State Watch

Wicker demands details of Nassar abuse probe after gymnasts sue FBI

Sen. Roger Wicker (R-Miss.) delivers his opening remarks during a Conference Committee meeting to discuss H.R. 4521, bipartisan innovation and competition legislation at the U.S. Capitol in Washington, D.C., on Thursday, May 12, 2022.
Anna Rose Layden
Sen. Roger Wicker (R-Miss.) delivers his opening remarks during a Conference Committee meeting to discuss H.R. 4521, bipartisan innovation and competition legislation at the U.S. Capitol in Washington, D.C., on Thursday, May 12, 2022.

Sen. Roger Wicker (R-Miss.) sent a letter to Attorney General Merrick Garland on Wednesday demanding details on why the Department of Justice (DOJ) declined to prosecute FBI special agents involved in the Larry Nassar investigation and how many victims could have been protected if the agency acted sooner.

Wicker’s letter was released the same day that Olympic gold medalist Simone Biles and dozens of other gymnasts abused by Nassar filed a lawsuit seeking more than $1 billion from the FBI for failing to stop the sports doctor.

Wicker told Garland that the department’s decision to not bring charges against the FBI agents was “egregious,” adding that the DOJ should explain its reasoning on the matter.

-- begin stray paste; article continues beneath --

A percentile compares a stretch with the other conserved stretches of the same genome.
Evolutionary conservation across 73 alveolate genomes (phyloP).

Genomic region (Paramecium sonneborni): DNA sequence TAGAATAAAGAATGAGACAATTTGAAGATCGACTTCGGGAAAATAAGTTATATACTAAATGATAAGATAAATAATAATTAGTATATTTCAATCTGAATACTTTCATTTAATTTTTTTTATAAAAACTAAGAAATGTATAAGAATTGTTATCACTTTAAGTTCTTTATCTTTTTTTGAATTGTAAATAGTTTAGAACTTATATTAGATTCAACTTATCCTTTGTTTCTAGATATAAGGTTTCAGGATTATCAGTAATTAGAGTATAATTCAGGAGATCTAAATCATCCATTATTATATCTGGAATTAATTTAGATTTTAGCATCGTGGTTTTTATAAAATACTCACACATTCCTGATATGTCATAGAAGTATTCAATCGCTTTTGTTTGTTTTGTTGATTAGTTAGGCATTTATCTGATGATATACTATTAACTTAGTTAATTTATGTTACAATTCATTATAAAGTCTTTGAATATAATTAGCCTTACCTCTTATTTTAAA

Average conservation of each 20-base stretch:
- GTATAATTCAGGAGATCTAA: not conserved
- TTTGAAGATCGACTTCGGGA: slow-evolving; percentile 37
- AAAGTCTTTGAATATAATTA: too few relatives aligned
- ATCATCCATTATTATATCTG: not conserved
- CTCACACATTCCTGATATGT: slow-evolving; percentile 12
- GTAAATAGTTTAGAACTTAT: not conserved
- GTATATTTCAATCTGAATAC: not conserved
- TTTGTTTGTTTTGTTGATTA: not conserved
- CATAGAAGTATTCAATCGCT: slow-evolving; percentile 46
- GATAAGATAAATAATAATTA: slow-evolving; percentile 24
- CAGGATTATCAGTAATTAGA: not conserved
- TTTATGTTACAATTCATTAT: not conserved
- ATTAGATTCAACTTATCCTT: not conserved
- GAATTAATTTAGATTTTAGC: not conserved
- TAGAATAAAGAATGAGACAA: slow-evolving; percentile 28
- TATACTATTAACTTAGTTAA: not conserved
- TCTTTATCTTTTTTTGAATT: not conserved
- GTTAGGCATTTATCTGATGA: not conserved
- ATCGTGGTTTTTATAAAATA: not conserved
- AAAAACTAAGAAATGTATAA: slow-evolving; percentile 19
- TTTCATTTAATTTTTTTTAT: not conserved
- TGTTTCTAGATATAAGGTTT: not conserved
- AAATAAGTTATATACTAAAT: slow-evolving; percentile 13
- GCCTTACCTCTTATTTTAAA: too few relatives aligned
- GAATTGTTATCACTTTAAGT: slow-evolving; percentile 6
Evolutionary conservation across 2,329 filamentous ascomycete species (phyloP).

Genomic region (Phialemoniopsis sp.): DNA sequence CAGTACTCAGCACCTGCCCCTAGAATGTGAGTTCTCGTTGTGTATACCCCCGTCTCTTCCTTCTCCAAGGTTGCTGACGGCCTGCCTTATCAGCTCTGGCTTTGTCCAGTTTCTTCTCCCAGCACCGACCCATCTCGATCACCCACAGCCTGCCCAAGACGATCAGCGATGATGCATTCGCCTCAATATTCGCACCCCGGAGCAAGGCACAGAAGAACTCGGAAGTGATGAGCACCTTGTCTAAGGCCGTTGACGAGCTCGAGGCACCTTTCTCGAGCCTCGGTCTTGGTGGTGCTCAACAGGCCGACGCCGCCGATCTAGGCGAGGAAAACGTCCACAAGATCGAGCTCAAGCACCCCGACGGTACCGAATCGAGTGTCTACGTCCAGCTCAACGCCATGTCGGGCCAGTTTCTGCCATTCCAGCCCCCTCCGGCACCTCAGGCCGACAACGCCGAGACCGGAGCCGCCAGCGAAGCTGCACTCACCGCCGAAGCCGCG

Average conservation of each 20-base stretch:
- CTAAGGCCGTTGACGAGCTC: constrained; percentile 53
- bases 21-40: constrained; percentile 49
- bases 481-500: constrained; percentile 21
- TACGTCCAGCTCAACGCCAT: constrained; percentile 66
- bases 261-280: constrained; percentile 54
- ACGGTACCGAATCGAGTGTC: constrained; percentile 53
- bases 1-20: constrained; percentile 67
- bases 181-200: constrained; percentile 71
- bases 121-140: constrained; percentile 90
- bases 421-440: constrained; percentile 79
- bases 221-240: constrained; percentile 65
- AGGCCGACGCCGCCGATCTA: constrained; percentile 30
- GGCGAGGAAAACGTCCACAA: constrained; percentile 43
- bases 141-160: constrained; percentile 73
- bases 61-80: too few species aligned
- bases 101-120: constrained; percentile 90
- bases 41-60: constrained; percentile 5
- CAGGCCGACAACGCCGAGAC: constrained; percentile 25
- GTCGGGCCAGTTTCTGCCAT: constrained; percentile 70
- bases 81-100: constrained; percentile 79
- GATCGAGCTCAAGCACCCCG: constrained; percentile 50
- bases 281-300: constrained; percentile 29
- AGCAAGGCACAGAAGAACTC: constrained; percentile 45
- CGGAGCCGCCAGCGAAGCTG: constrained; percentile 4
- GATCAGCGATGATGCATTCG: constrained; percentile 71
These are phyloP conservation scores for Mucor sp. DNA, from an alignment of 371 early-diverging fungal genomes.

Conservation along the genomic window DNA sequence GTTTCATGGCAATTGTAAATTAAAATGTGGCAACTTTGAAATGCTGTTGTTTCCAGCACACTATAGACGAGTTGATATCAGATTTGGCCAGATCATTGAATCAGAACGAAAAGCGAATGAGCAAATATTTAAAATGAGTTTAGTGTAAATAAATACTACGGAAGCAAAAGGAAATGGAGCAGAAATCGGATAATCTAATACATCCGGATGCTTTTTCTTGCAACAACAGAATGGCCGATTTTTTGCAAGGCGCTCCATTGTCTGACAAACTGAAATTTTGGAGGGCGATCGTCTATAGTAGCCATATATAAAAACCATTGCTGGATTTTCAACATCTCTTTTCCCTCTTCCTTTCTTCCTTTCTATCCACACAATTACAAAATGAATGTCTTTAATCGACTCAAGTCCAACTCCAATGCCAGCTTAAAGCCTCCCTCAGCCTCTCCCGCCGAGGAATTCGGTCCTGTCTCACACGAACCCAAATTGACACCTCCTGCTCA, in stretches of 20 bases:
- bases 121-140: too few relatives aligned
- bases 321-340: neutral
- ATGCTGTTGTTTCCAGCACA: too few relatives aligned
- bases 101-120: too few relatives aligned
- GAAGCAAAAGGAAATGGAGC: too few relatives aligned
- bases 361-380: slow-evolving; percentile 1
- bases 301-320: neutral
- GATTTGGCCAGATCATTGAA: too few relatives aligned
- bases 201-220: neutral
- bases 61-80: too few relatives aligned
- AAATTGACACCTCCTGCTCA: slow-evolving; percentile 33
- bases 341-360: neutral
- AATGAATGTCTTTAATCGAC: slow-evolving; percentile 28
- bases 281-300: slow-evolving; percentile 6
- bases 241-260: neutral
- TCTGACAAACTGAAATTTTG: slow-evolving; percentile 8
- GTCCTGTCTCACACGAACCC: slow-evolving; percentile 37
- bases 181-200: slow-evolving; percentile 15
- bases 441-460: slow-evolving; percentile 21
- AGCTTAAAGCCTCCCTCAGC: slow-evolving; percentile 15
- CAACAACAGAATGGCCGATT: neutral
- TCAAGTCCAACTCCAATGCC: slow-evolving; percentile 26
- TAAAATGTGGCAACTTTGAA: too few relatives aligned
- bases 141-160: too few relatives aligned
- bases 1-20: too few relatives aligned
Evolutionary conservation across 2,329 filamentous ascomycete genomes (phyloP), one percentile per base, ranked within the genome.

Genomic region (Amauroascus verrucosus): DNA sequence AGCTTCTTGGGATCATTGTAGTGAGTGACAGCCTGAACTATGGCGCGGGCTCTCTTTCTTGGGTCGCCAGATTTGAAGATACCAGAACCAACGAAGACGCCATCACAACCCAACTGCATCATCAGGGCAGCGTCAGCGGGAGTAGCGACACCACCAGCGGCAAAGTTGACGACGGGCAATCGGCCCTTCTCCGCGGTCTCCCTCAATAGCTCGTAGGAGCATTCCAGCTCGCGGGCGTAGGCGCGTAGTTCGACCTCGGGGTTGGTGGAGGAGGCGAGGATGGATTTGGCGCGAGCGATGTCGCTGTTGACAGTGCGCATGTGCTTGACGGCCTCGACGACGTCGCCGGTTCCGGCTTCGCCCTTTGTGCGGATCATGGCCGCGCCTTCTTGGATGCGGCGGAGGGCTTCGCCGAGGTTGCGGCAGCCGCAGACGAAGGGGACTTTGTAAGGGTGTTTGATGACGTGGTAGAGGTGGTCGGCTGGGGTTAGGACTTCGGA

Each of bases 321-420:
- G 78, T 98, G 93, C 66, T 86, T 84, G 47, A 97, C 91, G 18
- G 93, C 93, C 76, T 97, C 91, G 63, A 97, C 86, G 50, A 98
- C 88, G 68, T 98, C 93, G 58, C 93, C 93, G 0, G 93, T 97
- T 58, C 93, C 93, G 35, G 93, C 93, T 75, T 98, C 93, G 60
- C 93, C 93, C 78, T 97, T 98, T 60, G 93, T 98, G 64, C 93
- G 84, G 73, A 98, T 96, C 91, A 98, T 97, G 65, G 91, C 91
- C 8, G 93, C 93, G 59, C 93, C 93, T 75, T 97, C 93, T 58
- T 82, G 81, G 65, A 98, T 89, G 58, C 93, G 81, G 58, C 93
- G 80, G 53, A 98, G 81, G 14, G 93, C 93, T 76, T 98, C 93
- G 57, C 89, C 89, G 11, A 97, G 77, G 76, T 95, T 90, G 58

“This decision is egregious and severely calls into question the Department’s judgment. I am particularly concerned this lack of accountability will further erode confidence in law enforcement among victims of sexual abuse, making it less likely abuse will be reported in the future,” Wicker wrote in his letter. 

The department announced last month that criminal charges would not be brought against two former FBI agents accused of mishandling the sexual abuse case involving the former USA Gymnastics doctor.

Wicker also requested that the DOJ send a briefing to the Senate Commerce Committee, of which Wicker is the ranking member, confirming its decisions not to bring charges in the case along with new information from its review of the case.

Wicker asked the department to share the exact number of victims of Nassar in the FBI’s initial investigation of the case and answer how the bureau’s investigation “would not have eliminated, or at least decreased the statistics.” 

“Nassar was eventually convicted for his crimes in spite of the FBI’s failures,” Wicker wrote. “Yet the system that allowed him to perpetuate his abuses remains largely unchanged, and the Special Agents who lied to cover up their inactions have not received any judicial scrutiny.” 

A total of 90 women joined the lawsuit filed Wednesday against the FBI.

“It is time for the FBI to be held accountable,” said Maggie Nichols, a national champion gymnast at Oklahoma from 2017 to 2019.

Under federal law, a government agency has six months to respond to the tort claims filed Wednesday. Lawsuits could follow, depending on the FBI’s response.

The DOJ has until June 22 to respond to all of Wicker’s questions on the matter.

Tags Department of Justice Department of Justice Department of Justice FBI FBI FBI larry nassar Larry Nassar Merrick Garland Merrick Garland Merrick Garland Roger Wicker Roger Wicker Roger Wicker Simone Biles
See all Hill.TV See all Video